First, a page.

Discussing the nuts and bolts of software development

Thursday, July 10, 2008

 

Compile Time Semantic Checking

C# is a TypeSafe language, what about SemanticSafe?

In a project I'm working on we have a lot of database records ids being passed around as integers. Today I needed to add a new record id to this list. Adding the new item to the function signature is easy. The hard part comes in making sure the right value is being assigned.
Public void MyFunction(int TableA_ID, int TableB_ID, String someOtherValue);

int A_ID = 5;
int B_ID = 4;
MyFunction(B_ID, A_ID, "Hello World");

So what happens when I compile? Nothing, it works fine. Yet that line where I called the function has just corrupted the entire database because those database ID's were transposed. Which kinda sucks.

It's one thing to guarantee type safety, what what about semantic safety? An idea popped into my head to use the existing type-checking to accomplish this.
    public struct UserID
{
private int value;
public static implicit operator int(UserID source)
{ return source.value; }

public UserID(int intValue)
{
value = intValue;
}
}

private void TryToFail(UserID test) { }

UserId works = new UserId(5);
int fails = works;

TryToFail(works) //compiles fine
TryToFail(fails) //Doesn't compile

Even though both works and fails contain the exact same value, the function can be made to fail if the values are put in the wrong order. I used an implicit operator so that I didn't lose the convince of having a simple integer, neato.

Obviously this technique is not something you would want to use for every possible field as there is one extra step involved in getting the value. But if you only did this for the record IDs I think it would be enough gain to make it worthwhile.

I would like to think of a way to do this so that it has compile time checking, but once compiled only contains the primitive value. Any ideas?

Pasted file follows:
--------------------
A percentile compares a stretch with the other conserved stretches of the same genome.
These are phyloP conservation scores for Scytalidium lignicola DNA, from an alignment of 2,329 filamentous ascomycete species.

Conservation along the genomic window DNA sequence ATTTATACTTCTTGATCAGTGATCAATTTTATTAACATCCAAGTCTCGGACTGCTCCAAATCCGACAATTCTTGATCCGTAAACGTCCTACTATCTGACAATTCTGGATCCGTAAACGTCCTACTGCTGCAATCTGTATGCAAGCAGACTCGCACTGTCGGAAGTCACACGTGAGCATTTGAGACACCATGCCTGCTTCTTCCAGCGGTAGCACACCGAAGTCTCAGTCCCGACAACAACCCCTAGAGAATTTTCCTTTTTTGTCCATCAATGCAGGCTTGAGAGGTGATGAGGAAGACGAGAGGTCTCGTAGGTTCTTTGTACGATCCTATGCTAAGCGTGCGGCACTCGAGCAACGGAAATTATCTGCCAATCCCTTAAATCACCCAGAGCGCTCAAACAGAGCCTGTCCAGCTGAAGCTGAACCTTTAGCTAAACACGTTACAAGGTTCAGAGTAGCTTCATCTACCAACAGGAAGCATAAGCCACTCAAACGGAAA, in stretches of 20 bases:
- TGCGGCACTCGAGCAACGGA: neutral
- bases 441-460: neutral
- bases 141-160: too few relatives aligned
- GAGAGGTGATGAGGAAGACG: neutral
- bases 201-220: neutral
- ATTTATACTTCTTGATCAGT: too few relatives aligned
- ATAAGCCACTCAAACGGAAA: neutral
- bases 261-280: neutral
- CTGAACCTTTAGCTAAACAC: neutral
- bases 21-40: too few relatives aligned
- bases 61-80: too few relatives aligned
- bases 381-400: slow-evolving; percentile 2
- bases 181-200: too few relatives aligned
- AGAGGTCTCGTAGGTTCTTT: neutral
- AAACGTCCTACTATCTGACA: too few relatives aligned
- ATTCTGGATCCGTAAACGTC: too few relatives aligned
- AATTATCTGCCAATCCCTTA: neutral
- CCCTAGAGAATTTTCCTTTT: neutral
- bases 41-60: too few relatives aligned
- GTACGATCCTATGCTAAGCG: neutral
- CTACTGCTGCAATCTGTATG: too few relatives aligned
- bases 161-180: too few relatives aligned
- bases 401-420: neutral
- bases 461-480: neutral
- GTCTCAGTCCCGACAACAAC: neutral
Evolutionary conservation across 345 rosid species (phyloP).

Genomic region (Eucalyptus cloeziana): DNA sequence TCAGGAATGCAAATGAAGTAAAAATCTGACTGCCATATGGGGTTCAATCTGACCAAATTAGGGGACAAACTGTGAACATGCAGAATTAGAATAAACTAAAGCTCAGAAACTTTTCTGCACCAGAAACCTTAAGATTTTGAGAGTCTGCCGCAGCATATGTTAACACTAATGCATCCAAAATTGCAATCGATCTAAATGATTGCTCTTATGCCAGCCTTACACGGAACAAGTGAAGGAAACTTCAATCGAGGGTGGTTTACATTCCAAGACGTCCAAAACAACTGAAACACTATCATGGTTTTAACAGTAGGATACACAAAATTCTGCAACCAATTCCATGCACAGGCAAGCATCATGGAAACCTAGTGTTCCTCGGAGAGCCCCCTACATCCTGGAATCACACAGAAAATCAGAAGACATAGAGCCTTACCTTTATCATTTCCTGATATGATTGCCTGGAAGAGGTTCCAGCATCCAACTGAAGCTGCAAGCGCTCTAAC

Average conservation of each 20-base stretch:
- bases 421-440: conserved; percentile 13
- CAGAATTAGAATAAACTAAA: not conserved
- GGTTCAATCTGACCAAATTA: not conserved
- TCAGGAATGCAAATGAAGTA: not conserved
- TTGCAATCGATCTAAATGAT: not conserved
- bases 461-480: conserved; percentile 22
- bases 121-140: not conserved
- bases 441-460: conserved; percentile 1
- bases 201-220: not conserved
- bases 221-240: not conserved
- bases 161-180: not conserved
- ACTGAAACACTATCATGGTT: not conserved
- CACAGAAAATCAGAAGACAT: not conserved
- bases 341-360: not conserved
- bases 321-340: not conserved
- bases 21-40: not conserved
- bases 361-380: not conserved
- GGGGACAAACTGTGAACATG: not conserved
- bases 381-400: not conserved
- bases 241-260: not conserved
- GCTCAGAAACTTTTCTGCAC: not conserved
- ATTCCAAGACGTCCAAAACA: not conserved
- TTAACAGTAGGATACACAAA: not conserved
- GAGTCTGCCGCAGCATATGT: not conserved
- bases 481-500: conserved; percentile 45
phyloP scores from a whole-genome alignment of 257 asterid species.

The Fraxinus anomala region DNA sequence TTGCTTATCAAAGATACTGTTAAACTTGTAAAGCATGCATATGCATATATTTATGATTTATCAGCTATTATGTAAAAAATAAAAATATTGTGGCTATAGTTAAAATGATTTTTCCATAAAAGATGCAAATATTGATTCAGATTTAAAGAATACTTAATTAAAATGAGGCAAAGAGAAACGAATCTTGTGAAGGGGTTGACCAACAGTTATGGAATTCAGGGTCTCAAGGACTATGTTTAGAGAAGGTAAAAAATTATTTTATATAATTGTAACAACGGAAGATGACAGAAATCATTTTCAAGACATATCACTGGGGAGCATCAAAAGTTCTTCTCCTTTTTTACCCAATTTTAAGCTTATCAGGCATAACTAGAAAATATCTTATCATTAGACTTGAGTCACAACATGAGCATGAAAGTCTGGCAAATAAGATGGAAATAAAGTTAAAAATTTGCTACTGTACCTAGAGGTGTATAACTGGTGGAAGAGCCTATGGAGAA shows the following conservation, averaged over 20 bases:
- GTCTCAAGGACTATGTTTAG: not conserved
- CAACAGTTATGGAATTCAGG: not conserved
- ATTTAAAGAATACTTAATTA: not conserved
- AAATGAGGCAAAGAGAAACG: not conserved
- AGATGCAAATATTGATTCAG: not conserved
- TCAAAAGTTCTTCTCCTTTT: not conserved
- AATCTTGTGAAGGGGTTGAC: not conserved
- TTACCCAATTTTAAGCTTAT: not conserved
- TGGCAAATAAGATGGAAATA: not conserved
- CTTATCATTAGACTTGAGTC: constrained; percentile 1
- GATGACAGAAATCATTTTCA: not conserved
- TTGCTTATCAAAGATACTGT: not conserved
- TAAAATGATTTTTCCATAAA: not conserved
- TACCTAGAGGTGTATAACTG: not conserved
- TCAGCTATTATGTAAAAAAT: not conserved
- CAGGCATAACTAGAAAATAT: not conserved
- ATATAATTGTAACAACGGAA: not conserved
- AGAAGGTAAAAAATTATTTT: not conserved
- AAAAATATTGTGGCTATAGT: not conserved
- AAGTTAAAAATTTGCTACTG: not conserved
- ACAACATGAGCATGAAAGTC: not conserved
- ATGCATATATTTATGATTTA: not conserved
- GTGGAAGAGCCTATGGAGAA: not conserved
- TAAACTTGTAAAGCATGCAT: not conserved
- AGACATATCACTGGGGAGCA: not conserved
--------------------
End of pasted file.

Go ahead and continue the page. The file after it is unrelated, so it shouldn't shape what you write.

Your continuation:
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Comments:
This was one of the safety features of super-safe Ada. In Ada you can simply declare a new primitive type:
type UserID is new Integer;

Better yet you can do ranges to prevent overflows and negative values:
type UserID is range 0 .. 1000;

This does not work like typedef in C, in Ada new types are distinct and not interchangable, ie the compiler will complain.

To get this behaviour in C, you should not use typedef, but instead create a struct:
typedef struct {
int id;
} UserID;

The disadvantage is that you have to type user_id.id to get the actual value, but there is no runtime overhead for passing by value because UserID is the same size as int.

I am not sure if the C# compiler/runtime has any overhead for structs but I am willing to bet GCC (and any decent compiler) will compile both int and UserID to the same code.
 
Neato. Yeah, range checking would be nice. I know I've seen it done with attributes but it used a special compiler and cost $$ to use I think.

I like that C# allows me to be lazy by using implicit operators ;) you can just use it as if it were a regular integer without any problem (but you can only update the reference with another UserId so it still gaurentees the value makes sense)
 
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